New plans for the former Brighton maternity hospital site in Buckingham Road are due to go before councillors next week.
This is the third application relating to the plot on the corner of Buckingham Road and Upper Gloucester Road in the past few years.
The latest plans involve the partial demolition of 80 Buckingham Road, which was built in the mid 1970s, and the construction of a five-storey building over a basement to create 20 flats and a community space.
Neighbouring Victorian buildings which formed part of the complex, at 76-79 Buckingham Road, are to be converted into 14 homes with car parking, cycle parking and landscaping.
In 2016 permission was given to demolish the modern building and build a five-storey block of 20 flats and convert the houses back into four homes.
A further proposal in 2017 involved subdividing the Victorian town houses into 14 flats and reusing the existing structure at number 80 but without incorporating any community space.
The current application builds on the 2017 application by reusing the structural frame at number 80 and keeping the community space.
Homes in the five-storey building would be five one-bedroom flats, 14 two-bedroom flats and one three-bedroom flat.
In 76-79 Buckingham Road there would be 12 two-bedroom and two one-bedroom flats.
Buckingham Developments (Brighton) has committed to all 14 of the flats in the town houses being affordable homes, which is more than the council’s policy of 40 per cent.
The development is designed to be car-free but eight parking spaces are available on the lower level of the new block.
Alan Seabrook, of Buckingham Road, objected to the plans saying that the building would be too tall and out of keeping with the local conservation area, as well as raising concerns about affordable housing
He said: “Wrong target group – not housing for private profit AGAIN, make all housing on the site REAL affordable housing and social housing ALL aimed at people who are in need of housing.
“This is the least it should be in the light of the core services removed by the sale of 76-80 Buckingham Road.”
In his letter of objection he said that there was a waiting list for parking permits – and that households in the area can buy visitors permits.
He said: “The promotion of alternative methods of transport in the assessment are frankly laughable. Walking will be promoted by maps and health benefits?
“Unsurprisingly there is no evidence provided to support this proposition.
“When applications are considered for developments which do not provide on-site parking to address the demand they may create, the impact of potential overspill parking needs to be considered.”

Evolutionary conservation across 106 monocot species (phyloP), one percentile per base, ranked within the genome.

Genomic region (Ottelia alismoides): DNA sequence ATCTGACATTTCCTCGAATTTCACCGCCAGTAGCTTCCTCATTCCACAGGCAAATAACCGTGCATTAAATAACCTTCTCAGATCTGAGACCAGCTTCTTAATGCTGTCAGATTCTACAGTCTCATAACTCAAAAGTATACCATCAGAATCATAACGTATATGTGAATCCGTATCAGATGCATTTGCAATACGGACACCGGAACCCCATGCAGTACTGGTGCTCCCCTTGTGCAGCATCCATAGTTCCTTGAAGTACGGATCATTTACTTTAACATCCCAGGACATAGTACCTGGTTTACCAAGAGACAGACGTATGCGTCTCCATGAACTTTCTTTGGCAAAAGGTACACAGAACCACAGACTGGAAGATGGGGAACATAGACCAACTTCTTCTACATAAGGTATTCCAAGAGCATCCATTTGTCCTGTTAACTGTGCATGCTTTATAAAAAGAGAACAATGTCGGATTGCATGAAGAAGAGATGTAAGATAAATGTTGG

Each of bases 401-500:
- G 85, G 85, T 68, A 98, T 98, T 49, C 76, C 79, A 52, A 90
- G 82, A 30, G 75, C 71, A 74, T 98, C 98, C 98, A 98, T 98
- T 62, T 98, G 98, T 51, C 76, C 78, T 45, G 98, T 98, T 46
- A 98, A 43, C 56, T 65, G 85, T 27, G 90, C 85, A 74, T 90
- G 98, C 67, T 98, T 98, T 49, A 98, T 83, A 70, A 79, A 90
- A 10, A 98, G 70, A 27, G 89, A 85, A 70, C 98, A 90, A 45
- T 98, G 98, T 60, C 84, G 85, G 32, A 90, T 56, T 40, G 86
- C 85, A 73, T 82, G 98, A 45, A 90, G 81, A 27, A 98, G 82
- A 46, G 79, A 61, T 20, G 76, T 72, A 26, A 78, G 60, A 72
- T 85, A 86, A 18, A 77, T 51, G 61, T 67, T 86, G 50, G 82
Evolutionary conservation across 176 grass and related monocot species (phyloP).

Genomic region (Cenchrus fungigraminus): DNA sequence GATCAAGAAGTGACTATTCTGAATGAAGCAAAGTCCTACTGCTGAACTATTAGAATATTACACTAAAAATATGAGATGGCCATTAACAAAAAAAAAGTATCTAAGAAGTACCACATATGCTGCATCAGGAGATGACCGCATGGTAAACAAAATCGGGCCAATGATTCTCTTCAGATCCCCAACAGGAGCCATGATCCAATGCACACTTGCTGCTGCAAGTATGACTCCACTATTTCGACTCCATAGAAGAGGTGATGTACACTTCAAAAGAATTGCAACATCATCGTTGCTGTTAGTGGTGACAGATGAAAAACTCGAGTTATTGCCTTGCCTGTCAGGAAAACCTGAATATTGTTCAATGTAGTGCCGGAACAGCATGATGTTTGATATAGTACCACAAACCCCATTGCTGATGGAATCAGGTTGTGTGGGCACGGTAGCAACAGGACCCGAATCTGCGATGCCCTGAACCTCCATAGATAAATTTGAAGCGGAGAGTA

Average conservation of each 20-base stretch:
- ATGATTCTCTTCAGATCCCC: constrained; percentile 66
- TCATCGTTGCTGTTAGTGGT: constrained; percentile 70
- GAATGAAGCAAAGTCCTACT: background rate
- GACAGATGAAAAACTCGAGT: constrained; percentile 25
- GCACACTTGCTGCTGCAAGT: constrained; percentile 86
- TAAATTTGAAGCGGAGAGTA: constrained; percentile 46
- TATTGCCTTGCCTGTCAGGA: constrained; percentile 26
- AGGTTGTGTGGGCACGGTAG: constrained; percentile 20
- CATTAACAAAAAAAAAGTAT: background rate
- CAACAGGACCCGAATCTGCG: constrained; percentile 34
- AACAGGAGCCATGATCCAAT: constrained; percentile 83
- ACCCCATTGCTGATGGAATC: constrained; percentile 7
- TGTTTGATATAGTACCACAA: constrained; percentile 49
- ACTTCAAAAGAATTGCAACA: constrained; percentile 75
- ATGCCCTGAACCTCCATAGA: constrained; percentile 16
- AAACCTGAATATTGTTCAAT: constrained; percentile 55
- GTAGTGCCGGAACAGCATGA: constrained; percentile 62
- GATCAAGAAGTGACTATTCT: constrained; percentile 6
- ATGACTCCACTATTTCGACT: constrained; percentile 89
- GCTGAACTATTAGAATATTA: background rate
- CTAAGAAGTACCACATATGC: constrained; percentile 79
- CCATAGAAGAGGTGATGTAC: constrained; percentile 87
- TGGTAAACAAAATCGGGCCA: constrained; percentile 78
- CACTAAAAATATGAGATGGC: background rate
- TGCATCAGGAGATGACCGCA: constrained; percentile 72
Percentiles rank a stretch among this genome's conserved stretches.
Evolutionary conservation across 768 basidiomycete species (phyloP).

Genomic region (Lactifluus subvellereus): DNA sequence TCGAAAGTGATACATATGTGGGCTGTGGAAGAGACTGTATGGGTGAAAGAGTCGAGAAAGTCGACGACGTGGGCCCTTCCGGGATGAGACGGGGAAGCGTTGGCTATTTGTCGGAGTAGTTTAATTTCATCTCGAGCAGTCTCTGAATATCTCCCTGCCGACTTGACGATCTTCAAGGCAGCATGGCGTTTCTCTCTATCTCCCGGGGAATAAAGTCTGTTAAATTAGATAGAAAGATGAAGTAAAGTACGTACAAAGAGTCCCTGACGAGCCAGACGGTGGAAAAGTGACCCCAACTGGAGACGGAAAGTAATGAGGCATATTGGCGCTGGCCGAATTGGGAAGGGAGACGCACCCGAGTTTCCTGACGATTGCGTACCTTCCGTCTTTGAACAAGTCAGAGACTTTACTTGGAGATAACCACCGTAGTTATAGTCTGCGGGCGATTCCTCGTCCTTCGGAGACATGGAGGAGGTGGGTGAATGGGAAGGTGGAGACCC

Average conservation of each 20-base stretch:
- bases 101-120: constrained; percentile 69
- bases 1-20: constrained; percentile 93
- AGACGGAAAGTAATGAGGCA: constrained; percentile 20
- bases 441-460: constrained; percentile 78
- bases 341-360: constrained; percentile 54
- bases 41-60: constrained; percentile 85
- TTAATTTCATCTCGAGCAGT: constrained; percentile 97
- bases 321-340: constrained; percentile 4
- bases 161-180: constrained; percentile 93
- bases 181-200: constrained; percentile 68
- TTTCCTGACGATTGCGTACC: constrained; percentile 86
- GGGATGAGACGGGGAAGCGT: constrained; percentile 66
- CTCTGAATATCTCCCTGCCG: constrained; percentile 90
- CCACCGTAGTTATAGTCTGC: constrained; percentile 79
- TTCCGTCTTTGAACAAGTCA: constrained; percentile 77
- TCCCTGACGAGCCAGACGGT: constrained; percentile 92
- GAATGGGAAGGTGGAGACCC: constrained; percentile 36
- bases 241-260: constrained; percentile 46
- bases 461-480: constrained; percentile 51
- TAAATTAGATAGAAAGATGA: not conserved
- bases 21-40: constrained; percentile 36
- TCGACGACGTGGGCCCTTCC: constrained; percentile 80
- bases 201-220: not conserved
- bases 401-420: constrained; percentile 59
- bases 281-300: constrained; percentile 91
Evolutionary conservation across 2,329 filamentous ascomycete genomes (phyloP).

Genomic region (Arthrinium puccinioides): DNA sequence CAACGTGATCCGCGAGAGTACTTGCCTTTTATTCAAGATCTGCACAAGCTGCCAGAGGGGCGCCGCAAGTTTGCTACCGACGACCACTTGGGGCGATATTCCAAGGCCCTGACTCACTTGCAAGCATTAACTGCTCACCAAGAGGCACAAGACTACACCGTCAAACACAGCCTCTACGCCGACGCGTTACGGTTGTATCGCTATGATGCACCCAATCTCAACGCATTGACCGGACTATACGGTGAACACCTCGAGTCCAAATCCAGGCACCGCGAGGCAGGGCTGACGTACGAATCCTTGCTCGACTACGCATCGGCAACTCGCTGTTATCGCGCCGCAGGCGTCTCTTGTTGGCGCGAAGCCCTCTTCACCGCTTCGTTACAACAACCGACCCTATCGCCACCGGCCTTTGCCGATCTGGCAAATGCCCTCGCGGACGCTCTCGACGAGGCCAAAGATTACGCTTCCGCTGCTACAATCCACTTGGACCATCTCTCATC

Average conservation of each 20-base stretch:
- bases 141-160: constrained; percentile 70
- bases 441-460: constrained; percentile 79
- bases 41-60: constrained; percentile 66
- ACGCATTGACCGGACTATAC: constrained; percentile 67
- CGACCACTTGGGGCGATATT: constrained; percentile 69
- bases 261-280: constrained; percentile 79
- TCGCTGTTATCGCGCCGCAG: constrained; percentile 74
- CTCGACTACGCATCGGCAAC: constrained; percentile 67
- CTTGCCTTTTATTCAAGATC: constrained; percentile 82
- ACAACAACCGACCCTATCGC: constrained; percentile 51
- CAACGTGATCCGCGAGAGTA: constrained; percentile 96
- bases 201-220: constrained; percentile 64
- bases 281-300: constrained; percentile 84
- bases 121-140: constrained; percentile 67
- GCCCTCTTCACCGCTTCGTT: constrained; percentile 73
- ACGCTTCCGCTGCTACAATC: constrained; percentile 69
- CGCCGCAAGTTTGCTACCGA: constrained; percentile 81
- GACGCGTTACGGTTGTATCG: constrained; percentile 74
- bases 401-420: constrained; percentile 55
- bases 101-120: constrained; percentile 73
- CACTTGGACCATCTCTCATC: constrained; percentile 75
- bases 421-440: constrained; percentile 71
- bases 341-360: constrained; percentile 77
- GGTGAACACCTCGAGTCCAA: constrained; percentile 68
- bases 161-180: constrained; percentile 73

Rob Heale, of nearby Chatham Place, also raised concerns about parking and called for more visitor parking.
He was pleased to see affordable housing included and said: “These proposals are an improvement to the previous planning application and the inclusion of 14 affordable ‘social rented’ flats is welcomed since this meets the council requirement for a minimum 40 per cent affordable homes in such developments.
“Some of the 20 private ‘market’ flats should be sold as shared ownership homes.”
Officers recommend approving plans with conditions including developer contributions totalling more than £150,000.
The conditions include
- A £30,000 contribution towards secondary education costs at Hove Park and Blatchington Mill schools
- A contribution of £97,500 towards open spaces
- The production of an employment and training strategy
- A contribution of £9,600 towards the local employment scheme
- A commitment to filling 20 per cent of the demolition and construction jobs with local workers
- A contribution of £16,500 towards sustainable transport
- A travel plan
- Two years’ membership of the local car club for residents
- A 12-month season ticket for buses in Brighton and Hove
The planning committee is due to meet on Wednesday 15 August at Hove Town Hall from 2pm. The meeting is open to the public.
The building once housed Brighton Grammar School and later the Sussex Maternity Hospital where thousands of Brightonians were born.
It then became an old people’s home. And until 2015 it was used by the council’s social services department.